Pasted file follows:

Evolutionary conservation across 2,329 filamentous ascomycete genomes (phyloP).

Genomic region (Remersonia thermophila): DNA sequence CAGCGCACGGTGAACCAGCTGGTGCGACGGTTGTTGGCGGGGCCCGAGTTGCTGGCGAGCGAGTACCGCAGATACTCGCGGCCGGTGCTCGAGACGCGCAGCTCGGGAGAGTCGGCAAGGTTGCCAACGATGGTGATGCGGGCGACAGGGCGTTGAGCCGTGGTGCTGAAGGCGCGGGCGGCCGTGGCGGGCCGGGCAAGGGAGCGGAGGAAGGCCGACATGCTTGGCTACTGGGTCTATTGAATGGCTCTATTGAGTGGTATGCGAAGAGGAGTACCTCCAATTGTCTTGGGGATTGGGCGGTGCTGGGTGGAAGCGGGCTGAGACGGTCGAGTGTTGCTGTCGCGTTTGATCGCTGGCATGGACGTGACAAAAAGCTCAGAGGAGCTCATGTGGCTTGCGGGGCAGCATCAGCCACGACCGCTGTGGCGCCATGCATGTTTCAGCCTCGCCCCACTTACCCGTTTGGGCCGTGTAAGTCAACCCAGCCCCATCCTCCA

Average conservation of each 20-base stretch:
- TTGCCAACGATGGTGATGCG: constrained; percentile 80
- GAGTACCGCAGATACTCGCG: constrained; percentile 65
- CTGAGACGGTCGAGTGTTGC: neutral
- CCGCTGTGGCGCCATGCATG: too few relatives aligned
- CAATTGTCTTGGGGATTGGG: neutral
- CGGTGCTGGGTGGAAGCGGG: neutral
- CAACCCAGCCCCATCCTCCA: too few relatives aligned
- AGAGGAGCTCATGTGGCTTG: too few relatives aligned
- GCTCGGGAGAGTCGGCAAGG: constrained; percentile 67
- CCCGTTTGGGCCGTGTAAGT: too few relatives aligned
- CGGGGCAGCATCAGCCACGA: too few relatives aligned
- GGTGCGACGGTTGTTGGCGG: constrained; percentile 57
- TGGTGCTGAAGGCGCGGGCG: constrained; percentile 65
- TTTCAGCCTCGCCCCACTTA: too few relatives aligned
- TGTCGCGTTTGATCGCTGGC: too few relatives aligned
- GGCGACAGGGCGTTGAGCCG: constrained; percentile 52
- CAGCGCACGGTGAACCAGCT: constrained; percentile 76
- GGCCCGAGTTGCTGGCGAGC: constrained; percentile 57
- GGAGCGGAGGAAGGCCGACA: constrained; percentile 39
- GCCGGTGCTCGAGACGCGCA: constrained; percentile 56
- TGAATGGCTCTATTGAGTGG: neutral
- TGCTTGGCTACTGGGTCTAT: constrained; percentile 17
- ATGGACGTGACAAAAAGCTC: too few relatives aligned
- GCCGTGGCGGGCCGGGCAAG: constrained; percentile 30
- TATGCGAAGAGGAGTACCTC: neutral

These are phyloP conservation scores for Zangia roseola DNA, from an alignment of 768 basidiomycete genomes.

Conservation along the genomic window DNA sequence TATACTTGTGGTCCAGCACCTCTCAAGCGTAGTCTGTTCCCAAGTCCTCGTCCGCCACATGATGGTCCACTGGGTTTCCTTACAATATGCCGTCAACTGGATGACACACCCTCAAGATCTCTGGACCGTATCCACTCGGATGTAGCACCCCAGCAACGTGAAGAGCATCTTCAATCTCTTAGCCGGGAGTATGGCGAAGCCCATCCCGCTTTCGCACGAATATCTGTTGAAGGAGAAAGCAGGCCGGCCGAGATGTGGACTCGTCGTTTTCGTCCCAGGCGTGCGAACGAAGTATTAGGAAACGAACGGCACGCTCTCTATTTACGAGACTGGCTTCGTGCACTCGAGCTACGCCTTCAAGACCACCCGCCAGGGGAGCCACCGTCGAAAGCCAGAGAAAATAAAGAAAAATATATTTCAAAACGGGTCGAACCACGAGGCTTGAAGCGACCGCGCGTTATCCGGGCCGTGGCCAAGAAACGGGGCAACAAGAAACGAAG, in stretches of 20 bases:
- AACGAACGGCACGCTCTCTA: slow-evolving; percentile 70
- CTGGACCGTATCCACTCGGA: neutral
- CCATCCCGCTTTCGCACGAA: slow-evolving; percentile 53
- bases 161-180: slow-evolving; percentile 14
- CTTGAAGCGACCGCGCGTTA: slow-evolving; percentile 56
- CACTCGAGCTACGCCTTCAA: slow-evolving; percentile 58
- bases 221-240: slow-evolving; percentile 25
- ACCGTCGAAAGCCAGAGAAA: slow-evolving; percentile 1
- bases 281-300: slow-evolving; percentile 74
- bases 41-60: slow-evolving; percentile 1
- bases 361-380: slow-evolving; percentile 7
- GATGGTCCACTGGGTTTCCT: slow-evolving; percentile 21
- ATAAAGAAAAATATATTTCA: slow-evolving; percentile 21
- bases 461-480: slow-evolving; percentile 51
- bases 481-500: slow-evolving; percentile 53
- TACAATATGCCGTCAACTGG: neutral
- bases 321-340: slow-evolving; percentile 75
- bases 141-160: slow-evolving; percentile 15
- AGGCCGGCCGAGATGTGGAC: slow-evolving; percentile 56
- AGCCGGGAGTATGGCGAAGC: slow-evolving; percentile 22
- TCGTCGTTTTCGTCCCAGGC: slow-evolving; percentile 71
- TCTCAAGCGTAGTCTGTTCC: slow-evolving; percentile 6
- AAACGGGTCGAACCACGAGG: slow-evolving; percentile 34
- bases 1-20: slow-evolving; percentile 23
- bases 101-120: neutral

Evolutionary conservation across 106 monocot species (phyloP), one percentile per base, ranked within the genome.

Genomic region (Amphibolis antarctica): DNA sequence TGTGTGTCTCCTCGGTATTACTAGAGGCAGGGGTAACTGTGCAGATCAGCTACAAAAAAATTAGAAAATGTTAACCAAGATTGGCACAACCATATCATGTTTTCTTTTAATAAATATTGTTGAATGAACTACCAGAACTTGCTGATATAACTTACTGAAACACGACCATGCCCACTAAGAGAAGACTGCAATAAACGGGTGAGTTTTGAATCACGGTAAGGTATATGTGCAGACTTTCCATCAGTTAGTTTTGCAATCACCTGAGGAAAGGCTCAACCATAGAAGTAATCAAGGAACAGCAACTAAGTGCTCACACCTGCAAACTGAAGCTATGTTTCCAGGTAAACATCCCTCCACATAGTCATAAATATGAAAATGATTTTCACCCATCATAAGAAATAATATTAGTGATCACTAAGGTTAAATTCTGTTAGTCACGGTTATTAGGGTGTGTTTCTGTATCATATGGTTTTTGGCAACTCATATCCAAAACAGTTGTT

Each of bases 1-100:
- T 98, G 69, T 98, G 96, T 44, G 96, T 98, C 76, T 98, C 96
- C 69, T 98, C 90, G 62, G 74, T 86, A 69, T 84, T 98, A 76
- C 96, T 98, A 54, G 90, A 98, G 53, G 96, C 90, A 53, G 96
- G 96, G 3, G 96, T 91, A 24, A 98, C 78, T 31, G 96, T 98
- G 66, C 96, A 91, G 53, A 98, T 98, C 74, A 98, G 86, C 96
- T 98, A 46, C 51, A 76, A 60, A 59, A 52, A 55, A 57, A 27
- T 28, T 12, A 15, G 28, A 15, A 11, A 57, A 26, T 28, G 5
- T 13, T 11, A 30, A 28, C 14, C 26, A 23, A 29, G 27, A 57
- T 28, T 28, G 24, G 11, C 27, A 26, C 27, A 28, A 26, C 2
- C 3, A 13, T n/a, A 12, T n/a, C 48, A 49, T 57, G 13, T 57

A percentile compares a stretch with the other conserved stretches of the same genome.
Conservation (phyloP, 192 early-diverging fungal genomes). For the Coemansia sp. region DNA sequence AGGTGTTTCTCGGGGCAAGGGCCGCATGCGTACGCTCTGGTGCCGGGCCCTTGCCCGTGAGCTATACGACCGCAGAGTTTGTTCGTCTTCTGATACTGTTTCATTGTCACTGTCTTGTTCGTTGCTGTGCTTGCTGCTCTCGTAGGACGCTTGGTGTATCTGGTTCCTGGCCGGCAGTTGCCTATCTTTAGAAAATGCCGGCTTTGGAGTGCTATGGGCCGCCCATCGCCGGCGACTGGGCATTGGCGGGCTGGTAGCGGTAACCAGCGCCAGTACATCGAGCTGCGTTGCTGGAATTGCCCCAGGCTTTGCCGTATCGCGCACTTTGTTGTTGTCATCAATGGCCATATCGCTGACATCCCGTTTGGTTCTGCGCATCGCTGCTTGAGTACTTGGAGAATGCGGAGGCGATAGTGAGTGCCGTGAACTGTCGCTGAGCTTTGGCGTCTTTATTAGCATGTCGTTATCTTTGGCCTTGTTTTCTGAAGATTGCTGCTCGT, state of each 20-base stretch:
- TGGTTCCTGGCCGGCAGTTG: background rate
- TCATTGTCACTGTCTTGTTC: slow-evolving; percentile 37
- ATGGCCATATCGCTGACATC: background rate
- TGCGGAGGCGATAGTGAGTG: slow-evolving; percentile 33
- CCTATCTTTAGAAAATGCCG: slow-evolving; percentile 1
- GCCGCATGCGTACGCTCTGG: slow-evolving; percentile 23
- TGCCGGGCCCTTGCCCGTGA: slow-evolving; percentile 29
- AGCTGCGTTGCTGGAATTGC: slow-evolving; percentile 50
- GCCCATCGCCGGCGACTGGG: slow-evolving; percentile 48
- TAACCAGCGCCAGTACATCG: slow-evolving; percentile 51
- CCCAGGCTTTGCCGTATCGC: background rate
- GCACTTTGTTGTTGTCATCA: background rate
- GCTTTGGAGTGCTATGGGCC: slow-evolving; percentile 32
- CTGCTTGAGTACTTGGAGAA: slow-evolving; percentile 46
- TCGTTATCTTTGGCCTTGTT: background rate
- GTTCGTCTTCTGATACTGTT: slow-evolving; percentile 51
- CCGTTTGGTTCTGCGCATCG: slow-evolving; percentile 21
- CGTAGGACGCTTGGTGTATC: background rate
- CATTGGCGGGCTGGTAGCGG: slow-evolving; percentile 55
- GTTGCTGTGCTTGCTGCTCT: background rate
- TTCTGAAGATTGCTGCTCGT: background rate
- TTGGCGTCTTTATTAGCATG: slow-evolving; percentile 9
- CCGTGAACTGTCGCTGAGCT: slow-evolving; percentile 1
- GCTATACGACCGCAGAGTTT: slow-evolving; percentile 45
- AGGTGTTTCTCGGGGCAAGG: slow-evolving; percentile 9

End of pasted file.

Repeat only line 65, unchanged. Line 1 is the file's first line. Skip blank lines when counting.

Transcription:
- T 28, T 12, A 15, G 28, A 15, A 11, A 57, A 26, T 28, G 5